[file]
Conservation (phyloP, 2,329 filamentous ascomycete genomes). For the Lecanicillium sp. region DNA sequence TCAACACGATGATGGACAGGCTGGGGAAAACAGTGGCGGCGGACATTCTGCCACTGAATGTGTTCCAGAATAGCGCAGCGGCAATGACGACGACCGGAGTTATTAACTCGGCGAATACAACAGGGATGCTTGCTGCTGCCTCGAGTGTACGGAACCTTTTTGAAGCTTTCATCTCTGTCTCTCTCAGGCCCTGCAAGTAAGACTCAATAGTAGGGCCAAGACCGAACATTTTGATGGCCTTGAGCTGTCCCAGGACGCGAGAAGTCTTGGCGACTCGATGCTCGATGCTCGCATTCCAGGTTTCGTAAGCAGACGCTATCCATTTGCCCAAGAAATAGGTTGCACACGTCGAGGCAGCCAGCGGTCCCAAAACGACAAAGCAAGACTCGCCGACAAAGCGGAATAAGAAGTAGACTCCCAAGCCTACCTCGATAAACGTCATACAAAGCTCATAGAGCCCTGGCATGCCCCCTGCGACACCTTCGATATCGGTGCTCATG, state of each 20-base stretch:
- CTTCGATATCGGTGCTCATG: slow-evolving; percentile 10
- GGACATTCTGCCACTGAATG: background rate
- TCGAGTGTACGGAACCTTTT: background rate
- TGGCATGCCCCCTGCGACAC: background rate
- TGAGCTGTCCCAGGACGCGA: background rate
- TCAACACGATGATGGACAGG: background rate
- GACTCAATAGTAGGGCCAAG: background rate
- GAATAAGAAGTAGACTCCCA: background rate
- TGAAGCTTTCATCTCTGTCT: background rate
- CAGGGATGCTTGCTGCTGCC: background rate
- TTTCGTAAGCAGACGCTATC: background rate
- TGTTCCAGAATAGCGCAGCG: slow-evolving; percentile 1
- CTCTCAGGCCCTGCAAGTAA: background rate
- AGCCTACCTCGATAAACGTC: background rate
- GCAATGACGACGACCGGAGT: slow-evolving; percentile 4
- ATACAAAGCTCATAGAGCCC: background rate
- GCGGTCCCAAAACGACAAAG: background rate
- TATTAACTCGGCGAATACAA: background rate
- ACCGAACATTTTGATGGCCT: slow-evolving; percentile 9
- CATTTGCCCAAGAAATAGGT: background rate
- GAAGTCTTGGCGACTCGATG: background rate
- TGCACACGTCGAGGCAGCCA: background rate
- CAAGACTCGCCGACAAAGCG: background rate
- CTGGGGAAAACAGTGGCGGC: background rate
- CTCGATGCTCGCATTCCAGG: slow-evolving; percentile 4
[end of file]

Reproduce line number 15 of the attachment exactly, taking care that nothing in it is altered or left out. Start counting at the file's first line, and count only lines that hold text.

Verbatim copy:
- AGCCTACCTCGATAAACGTC: background rate